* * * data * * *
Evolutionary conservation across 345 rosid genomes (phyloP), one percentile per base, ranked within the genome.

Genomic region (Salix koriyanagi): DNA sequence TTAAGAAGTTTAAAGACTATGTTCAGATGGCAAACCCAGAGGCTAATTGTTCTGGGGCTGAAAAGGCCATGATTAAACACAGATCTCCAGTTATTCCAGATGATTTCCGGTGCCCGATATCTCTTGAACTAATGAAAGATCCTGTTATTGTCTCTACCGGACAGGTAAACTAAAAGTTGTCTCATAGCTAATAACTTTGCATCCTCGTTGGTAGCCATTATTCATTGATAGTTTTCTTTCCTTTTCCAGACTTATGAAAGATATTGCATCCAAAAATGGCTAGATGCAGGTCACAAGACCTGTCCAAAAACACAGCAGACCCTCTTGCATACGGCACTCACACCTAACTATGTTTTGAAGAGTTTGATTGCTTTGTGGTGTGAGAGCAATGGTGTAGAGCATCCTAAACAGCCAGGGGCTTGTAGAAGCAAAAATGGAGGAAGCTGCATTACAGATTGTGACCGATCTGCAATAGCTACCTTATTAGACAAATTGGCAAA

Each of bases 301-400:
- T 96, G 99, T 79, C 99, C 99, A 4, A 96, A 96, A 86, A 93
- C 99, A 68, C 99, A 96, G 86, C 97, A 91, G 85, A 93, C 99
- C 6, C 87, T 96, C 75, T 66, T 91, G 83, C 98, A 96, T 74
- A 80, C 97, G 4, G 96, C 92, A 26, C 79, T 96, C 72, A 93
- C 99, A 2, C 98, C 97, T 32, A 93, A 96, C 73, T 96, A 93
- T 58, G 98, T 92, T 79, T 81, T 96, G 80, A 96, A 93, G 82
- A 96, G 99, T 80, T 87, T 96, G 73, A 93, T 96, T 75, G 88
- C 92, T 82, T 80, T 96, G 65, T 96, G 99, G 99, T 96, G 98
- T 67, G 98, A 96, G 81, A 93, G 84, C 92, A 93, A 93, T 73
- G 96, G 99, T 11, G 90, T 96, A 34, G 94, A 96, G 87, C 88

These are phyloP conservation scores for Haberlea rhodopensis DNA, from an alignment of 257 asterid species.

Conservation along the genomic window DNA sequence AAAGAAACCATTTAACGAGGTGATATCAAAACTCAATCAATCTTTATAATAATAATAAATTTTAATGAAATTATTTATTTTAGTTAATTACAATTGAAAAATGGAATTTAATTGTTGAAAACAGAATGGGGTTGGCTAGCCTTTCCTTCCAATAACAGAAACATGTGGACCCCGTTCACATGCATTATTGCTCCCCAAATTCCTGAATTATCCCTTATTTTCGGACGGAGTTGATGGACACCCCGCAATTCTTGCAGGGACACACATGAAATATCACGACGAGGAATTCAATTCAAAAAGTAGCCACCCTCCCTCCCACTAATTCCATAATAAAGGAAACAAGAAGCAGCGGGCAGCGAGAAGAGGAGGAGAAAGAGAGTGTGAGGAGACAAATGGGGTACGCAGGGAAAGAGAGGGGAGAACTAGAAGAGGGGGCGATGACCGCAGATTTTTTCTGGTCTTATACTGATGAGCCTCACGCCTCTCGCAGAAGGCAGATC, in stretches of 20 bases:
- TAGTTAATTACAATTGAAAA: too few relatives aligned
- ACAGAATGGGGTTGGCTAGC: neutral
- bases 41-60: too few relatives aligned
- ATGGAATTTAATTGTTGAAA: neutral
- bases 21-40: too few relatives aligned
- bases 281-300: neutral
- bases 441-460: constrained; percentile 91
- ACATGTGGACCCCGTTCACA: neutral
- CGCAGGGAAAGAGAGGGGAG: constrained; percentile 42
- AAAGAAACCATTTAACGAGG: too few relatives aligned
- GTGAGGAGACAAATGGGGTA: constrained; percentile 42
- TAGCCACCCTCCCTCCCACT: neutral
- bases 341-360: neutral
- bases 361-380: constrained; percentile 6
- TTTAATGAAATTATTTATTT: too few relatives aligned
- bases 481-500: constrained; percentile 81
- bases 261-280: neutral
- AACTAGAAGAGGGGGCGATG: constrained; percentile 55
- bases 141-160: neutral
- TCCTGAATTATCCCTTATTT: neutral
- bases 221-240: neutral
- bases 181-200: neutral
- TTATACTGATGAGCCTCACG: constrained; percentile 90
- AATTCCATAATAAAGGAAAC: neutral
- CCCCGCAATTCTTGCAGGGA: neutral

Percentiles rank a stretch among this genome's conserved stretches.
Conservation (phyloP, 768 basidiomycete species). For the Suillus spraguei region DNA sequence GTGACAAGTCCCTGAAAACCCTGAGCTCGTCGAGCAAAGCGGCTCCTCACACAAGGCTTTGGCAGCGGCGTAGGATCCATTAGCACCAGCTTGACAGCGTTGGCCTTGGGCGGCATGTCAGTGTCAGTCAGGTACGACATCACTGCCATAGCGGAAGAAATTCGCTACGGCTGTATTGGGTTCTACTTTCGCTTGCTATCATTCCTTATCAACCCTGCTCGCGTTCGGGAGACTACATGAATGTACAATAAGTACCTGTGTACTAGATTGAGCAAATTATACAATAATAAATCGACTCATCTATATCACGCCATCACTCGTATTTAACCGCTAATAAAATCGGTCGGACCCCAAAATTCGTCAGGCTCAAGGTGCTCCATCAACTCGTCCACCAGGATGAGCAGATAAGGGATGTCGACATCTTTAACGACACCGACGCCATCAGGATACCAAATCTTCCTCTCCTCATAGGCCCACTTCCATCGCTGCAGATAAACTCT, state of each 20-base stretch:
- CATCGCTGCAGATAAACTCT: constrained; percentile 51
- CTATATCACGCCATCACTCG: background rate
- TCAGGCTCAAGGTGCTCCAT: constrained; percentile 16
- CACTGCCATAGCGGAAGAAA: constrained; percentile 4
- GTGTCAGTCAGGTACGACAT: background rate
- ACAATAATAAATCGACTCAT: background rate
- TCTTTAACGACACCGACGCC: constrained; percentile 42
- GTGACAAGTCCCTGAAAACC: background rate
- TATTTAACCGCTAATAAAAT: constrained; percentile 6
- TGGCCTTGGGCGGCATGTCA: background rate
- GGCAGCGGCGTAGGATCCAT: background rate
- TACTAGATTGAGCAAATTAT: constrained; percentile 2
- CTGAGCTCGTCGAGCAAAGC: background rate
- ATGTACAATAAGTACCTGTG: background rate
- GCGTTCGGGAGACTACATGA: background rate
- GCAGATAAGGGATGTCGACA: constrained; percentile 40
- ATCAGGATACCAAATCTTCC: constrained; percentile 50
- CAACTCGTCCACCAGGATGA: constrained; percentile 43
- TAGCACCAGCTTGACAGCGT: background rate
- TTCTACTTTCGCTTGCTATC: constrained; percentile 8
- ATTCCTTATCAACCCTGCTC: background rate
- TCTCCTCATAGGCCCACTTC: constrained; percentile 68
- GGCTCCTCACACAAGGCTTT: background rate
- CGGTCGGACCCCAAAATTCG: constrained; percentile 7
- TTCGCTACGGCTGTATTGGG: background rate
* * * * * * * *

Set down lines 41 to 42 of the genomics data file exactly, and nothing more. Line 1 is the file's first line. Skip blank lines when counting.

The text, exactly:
Percentiles rank a stretch among this genome's conserved stretches.
Conservation (phyloP, 768 basidiomycete species). For the Suillus spraguei region DNA sequence GTGACAAGTCCCTGAAAACCCTGAGCTCGTCGAGCAAAGCGGCTCCTCACACAAGGCTTTGGCAGCGGCGTAGGATCCATTAGCACCAGCTTGACAGCGTTGGCCTTGGGCGGCATGTCAGTGTCAGTCAGGTACGACATCACTGCCATAGCGGAAGAAATTCGCTACGGCTGTATTGGGTTCTACTTTCGCTTGCTATCATTCCTTATCAACCCTGCTCGCGTTCGGGAGACTACATGAATGTACAATAAGTACCTGTGTACTAGATTGAGCAAATTATACAATAATAAATCGACTCATCTATATCACGCCATCACTCGTATTTAACCGCTAATAAAATCGGTCGGACCCCAAAATTCGTCAGGCTCAAGGTGCTCCATCAACTCGTCCACCAGGATGAGCAGATAAGGGATGTCGACATCTTTAACGACACCGACGCCATCAGGATACCAAATCTTCCTCTCCTCATAGGCCCACTTCCATCGCTGCAGATAAACTCT, state of each 20-base stretch: